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food, and also to change the place where he commonly sat in the apartment.*

He did not dislike to have his rice finely cleaned, nor to have his minced meat cut quite small.

He did not eat rice which had been injured by heat or damp and turned sour, nor fish or flesh which was gone. He did not eat what was discolored, or what was of a bad flavor, nor anything which was not in season.

He did not eat meat which was not cut properly, nor what was served without its proper sauce.

Though there might be a large quantity of meat, he would not allow what he took to exceed the due proportion for the rice. It was only in wine that he laid down no limit for himself, but he did not allow himself to be confused by it.

He did not partake of wine and dried meat bought in the market.

He was never without ginger when he ate.
He did not eat much.

When he had been assisting at the prince's sacrifice, he did not keep the flesh which he received over night. The flesh of his family sacrifice he did not keep over three days. If kept over three days, people could not eat it.

When eating he did not converse. When in bed he did not speak.

Although his food might be coarse rice and vegetable soup, he would offer a little of it in sacrifice with a grave, respectful air,

* This, together with other statements of his panegyrists, convey the impression that Confucius might have been somewbat superstitious as well as nice.

If his mat was not straight he did not sit on it.

When the villagers were drinking together, on those who carried staves going out, he went out immediately after.

When the villagers were going through their ceremonies to drive away pestilential influences, he put on his Court robes, and stood on the eastern steps.

When he was sending complimentary inquiries to any one in another State, he bowed twice as he escorted the messenger away.

Ke K'ang having sent him a present of physic, he bowed and received it, saying, “I do not know it. I dare not taste it."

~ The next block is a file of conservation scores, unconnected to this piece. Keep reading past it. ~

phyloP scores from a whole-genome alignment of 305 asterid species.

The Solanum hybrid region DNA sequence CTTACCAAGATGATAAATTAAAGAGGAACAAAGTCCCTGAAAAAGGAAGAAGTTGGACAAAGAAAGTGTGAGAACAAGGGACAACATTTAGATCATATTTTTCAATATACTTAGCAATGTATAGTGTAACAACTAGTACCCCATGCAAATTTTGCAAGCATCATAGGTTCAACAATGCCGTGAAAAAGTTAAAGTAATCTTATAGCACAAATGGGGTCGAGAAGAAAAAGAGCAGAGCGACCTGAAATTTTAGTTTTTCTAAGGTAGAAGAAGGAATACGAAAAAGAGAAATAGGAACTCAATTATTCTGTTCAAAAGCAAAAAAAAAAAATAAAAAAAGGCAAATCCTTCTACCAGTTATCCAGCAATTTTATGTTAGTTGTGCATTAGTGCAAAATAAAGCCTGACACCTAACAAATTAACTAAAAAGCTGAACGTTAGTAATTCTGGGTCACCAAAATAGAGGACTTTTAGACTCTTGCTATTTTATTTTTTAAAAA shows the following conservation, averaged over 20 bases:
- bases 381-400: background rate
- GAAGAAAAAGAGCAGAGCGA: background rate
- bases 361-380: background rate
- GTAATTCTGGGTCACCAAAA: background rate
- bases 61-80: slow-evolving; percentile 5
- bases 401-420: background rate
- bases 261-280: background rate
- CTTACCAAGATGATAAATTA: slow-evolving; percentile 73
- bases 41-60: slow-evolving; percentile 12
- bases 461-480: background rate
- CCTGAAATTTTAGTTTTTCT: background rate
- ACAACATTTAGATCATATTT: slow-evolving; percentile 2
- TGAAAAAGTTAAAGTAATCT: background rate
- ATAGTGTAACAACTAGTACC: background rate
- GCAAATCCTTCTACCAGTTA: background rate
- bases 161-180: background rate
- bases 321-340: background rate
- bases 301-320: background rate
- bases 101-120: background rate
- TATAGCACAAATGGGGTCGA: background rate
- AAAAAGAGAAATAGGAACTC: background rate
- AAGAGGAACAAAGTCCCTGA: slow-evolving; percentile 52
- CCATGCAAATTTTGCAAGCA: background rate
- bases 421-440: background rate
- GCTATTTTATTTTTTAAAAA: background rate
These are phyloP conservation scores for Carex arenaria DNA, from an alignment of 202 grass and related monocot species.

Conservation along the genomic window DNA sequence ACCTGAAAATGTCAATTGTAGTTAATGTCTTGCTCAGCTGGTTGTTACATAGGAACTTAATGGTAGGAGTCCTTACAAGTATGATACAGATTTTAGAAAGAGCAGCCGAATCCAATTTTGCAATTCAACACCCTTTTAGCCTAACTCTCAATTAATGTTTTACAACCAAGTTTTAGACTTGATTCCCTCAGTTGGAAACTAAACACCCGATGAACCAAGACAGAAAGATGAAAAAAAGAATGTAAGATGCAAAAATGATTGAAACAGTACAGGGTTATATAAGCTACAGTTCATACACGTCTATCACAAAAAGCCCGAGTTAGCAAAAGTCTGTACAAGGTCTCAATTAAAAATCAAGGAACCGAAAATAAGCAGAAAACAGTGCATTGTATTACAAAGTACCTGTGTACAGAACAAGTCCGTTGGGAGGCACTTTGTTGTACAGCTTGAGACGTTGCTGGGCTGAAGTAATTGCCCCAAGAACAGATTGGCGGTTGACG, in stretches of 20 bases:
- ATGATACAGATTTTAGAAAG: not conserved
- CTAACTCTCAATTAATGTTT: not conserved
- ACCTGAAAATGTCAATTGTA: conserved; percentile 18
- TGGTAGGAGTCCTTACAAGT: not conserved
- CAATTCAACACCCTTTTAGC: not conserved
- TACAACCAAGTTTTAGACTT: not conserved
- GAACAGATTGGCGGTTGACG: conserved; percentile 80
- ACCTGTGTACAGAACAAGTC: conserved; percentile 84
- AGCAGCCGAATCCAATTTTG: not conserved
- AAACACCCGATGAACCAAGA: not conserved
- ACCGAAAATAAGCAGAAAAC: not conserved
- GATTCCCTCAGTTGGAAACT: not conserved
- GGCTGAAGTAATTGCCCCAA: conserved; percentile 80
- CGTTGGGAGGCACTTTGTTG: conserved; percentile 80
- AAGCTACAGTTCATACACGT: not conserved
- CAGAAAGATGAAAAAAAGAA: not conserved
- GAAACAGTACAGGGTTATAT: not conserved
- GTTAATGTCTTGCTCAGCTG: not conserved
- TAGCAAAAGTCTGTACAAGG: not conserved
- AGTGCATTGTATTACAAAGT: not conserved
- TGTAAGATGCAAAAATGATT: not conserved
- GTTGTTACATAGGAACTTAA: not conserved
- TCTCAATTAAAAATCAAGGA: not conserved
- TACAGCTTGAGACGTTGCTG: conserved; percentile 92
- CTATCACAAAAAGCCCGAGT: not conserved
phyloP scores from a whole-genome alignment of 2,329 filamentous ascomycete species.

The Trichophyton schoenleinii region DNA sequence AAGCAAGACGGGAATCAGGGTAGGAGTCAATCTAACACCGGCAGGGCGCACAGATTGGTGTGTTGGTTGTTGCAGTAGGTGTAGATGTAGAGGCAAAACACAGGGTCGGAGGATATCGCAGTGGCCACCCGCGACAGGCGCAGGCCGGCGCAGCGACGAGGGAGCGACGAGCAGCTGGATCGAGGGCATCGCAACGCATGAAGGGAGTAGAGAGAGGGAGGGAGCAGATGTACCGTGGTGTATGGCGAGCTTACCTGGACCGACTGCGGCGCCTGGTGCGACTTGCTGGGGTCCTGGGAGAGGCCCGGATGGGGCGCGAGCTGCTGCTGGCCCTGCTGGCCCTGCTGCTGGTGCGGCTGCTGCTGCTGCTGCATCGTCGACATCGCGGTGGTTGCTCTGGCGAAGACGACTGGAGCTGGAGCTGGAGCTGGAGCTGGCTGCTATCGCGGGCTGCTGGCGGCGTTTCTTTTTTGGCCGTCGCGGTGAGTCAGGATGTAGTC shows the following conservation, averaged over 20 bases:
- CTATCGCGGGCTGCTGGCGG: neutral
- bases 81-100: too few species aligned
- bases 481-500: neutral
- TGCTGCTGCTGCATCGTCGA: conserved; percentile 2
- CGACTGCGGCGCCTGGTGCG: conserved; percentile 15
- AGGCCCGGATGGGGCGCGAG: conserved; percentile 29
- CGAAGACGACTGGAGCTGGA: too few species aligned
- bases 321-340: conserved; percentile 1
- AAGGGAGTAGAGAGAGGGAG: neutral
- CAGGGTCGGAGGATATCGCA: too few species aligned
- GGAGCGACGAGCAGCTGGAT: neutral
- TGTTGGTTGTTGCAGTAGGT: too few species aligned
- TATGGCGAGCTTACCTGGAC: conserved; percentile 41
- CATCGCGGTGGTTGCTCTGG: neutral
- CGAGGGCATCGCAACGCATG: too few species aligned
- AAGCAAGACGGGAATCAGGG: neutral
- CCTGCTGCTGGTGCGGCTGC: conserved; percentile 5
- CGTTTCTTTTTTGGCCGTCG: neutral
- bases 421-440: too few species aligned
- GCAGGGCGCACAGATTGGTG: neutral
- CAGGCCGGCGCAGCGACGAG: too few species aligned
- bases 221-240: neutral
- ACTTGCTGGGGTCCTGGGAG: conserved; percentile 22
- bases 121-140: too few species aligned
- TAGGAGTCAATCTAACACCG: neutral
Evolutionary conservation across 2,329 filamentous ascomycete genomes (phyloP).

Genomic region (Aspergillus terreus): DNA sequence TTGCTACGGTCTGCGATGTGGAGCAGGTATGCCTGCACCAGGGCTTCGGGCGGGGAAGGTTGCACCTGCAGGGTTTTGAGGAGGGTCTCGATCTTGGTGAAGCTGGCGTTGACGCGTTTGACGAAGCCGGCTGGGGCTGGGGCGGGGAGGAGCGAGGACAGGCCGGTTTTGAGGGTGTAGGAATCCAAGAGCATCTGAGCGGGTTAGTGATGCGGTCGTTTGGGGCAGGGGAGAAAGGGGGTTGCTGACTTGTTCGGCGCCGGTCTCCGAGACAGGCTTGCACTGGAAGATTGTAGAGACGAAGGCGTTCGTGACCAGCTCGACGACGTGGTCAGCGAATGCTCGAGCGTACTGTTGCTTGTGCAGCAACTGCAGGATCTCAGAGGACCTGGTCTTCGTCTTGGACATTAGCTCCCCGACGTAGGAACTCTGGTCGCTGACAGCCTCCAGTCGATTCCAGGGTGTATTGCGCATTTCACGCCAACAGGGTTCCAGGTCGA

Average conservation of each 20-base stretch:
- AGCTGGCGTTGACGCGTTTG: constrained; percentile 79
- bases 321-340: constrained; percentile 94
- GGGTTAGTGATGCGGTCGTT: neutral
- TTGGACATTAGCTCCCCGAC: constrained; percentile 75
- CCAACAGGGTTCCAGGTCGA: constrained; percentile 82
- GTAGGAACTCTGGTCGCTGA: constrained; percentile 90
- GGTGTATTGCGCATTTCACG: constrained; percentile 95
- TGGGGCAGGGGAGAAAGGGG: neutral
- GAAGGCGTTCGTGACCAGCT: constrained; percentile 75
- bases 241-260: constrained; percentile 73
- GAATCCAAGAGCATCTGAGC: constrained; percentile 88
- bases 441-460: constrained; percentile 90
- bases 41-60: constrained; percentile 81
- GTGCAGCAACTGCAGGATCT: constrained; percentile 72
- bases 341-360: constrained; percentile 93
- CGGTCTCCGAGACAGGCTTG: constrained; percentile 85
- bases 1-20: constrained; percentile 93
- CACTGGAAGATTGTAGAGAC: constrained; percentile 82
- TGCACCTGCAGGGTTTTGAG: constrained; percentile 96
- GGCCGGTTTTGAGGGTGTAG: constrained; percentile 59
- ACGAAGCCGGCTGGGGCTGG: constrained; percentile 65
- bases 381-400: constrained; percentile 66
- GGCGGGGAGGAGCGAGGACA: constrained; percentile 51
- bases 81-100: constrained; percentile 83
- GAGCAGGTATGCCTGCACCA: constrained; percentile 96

The stable being burned down, when he was at Court, on his return he said, Has any man been hurt?" He did not ask about the horses.

When the prince sent him a gift of cooked meat he would adjust his mat, first taste it, and then give it away to others. When the prince sent him a gift of undressed meat, he would have it cooked, and offer it to the spirits of his ancestors. When the prince sent him a gift of a living animal, he would keep it alive.

When he was in attendance on the prince and joining in the entertainment, the prince only sacrificed. He first tasted everything.

When he was sick and the prince came to visit him, he had his head to the east, made his Court robes be spread over him, and drew his girdle across them.

When the prince's order called him, without waiting for his carriage to be yoked, he went at once.

When he entered the ancestral temple of the State, he asked about everything. When

any of his friends died, if he had no relations who could be depended on for the necessary offices, he would say, “I will bury him."

When a friend sent him a present, though it might be a carriage and horses, he did not bow.

The only present for which he bowed was that of the Alesh of sacrifice.

In bed, he did not lie like a corpse. At home, he did not put on any formal deportment.